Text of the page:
What are Interlocks with Guard Locking?

A. An interlock without guard locking can be opened at any time, an interlock with guard locking remains locked closed until the control system allows it to open – e.g. when the hazard has been stopped.

 

Interlocks without Guard Locking

 

Without guard locking a guard can be opened at any time, the interlock must generate a stop command any time that the guard is open. The hazard must cease before it can be reached, if this is not possible with the required location of the guard then guard locking must be used.

 

Interlocks without guard locking come in a variety of form factors from small non-contact sensors through to robust tongue interlocks with the possibility of safety keys or methods for interlock blocking.

3 interlocks without guard locking, a non contact switch, a simple guard interlock and an interlock with safety keys and interlock blocking functionality

Interlocks with Guard Locking

 

Guard locking on the other hand does not allow the guard to be immediately opened but holds it in the locked closed position until the hazard has ceased. The initiation of the stop may be immediate, and the locking released after the run-down time (unconditional unlocking), or it may only be initiated once the process is at a suitable point in its cycle (conditional unlocking) – this will depend on the application. As with interlocks without guard locking, the stop command must be maintained while the guard is open.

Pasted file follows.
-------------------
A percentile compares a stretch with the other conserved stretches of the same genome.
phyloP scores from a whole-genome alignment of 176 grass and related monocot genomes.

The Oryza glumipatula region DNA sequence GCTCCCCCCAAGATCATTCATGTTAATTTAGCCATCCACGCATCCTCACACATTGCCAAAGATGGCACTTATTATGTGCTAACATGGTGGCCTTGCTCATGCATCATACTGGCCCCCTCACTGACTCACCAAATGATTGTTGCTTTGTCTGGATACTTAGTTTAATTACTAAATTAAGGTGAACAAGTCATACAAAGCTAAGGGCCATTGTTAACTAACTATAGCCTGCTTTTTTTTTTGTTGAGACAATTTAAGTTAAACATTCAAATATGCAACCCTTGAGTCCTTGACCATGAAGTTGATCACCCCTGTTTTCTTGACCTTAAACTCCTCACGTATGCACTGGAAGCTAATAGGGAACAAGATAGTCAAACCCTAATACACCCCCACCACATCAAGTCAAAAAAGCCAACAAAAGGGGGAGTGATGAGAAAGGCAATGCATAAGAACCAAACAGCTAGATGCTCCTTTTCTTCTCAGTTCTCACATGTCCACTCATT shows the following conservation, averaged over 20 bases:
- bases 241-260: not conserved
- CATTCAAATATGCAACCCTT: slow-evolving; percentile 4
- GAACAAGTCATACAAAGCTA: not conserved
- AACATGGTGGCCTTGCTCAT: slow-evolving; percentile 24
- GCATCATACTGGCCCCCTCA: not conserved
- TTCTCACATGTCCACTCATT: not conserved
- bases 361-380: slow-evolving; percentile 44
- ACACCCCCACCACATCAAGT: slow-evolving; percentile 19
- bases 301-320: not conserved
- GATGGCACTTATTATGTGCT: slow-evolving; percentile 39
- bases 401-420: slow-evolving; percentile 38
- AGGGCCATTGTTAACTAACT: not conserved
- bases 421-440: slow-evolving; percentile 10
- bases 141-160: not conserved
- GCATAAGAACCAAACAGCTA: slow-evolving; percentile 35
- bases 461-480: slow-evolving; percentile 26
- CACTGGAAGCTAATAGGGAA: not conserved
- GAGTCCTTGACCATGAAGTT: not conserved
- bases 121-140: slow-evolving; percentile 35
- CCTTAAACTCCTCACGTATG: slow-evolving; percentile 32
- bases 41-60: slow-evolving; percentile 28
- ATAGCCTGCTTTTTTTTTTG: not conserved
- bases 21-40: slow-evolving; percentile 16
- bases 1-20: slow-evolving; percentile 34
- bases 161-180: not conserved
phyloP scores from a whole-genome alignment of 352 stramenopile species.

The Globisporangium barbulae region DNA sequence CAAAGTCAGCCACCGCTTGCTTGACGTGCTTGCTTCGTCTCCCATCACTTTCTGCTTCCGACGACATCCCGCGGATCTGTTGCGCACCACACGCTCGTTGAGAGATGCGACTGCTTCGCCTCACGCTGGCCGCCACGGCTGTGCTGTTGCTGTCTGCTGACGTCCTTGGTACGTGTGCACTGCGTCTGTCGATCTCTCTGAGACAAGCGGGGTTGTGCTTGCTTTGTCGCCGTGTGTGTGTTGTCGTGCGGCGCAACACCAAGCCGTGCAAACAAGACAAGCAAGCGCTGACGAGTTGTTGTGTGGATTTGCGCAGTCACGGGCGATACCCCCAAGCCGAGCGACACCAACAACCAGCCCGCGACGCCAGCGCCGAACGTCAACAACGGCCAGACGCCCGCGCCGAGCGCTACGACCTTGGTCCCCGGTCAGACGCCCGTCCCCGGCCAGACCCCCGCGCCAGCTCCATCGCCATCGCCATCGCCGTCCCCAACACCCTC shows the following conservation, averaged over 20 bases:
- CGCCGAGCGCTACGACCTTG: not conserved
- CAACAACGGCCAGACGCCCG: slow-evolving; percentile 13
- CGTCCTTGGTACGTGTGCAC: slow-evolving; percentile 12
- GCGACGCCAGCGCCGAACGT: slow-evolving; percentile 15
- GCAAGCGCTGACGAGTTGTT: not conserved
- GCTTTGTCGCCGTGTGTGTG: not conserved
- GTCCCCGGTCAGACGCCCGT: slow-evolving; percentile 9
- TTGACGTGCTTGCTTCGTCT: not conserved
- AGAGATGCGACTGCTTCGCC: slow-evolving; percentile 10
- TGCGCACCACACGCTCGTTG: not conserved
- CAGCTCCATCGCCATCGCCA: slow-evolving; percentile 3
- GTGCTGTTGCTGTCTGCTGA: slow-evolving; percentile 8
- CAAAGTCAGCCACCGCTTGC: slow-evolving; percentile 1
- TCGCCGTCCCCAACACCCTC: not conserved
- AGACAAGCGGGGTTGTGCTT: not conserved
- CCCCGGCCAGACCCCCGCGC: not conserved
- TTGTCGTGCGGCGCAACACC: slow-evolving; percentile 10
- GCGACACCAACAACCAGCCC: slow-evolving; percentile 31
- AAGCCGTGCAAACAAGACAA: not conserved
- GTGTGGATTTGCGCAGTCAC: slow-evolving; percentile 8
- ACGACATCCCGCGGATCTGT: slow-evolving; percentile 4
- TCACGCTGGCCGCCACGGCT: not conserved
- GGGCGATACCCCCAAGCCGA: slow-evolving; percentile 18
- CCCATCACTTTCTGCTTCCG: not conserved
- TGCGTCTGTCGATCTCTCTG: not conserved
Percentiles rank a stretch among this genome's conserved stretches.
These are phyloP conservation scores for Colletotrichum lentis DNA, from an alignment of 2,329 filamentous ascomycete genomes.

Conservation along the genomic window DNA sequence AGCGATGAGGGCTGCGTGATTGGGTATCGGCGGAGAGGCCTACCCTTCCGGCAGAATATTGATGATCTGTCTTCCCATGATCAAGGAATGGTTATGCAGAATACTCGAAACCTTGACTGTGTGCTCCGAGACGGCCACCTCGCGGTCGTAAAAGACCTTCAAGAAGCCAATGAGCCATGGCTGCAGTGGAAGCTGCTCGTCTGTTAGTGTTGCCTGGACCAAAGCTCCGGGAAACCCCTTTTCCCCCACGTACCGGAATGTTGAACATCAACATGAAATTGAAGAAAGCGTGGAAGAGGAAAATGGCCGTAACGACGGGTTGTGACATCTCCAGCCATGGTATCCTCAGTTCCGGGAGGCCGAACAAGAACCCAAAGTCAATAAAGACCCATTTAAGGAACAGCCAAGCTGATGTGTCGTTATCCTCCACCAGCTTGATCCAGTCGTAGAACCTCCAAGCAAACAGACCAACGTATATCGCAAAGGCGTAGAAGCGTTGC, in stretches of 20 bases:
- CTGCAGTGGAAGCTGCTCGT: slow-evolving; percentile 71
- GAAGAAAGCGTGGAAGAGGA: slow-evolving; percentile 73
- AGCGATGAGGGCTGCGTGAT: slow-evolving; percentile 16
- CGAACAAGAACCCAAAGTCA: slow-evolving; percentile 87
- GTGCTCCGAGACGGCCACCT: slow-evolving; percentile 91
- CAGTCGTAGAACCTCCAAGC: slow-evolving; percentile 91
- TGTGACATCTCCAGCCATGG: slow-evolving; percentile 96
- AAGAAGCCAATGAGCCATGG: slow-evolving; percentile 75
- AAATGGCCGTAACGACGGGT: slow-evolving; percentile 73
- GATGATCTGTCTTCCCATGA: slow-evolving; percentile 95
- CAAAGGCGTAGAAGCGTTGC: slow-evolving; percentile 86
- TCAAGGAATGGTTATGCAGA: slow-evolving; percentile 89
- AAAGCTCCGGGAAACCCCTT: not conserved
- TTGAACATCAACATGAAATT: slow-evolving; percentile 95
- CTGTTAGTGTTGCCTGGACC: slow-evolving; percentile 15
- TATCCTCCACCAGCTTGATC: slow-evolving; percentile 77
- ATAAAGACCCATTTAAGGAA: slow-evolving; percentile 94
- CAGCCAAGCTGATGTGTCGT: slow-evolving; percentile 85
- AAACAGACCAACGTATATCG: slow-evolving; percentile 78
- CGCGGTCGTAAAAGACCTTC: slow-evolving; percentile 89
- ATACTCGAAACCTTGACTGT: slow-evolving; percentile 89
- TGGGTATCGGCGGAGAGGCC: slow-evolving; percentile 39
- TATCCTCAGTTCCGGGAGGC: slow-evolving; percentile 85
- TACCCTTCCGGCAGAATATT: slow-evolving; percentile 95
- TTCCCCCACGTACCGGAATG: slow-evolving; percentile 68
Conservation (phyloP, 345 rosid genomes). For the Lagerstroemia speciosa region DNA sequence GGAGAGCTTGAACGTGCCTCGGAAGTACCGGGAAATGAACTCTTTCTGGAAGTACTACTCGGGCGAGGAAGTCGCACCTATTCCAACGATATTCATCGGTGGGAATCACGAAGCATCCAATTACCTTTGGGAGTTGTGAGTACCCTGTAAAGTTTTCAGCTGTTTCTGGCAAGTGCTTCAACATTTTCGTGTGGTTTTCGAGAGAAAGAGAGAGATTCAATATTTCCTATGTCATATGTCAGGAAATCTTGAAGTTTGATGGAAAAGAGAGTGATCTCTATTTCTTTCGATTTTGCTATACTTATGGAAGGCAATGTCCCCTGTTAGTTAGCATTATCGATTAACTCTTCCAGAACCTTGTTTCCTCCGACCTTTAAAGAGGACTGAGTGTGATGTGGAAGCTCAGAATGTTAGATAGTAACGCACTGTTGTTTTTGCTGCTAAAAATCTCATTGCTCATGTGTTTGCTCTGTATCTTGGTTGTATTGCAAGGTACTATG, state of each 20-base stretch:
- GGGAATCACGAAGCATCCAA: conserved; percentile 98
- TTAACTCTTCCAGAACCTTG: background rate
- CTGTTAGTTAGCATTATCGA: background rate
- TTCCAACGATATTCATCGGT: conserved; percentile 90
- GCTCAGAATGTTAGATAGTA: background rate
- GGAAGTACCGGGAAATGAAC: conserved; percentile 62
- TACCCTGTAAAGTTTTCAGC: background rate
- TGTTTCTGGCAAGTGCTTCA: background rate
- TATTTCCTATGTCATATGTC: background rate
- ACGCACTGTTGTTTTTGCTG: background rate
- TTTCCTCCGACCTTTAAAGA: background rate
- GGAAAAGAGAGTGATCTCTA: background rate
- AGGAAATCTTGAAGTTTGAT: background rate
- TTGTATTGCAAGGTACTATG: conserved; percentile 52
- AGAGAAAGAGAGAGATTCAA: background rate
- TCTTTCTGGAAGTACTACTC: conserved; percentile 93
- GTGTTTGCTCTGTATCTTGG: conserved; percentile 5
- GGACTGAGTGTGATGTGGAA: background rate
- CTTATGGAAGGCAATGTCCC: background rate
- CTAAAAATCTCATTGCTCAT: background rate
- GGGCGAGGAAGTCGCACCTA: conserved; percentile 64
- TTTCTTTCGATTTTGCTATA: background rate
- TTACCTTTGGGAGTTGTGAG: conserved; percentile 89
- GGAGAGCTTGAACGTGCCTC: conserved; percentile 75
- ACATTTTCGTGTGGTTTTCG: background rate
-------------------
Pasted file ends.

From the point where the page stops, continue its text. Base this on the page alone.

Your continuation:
In some circumstances, guard locking may be required by the international standard on interlocks in machinery safety, ISO 14119, in order to protect people from hazards:

 

“An interlocking device with guard locking shall be used when the overall system stopping performance is greater than or equal to the access time taken by a person to reach the hazard zone”

 

I.e. if you are able to reach the hazard before it will be completely safe because there is a run down time (for example mixers which continue to spin after the power is removed) then the guard must be kept locked until the machine is safe.

 

However, guard locking may also be required to protect machinery/processes or improve productivity, for example:

  • The machine could be adversely affected or damaged by stopping at some points in its cycle
  • The process can only be conveniently be stopped at certain stages to avoid bad product or lengthy resets
  • The process should only be stopped by authorised personnel

 

Again, there are a variety of form factors depending on the environment and application, ranging from small and discrete interlocks through to network connected, access control solutions with additional control functionality built in. The same functionality could also be achieved using a trapped key interlocking system if required.

 

3 interlocks with guard locking, a stainless steel hygienic interlock, a simple guard interlock with guard locking and a guard interlock with buttons, escape release handle, RFID reader and safety key

Further considerations for Guard Locking: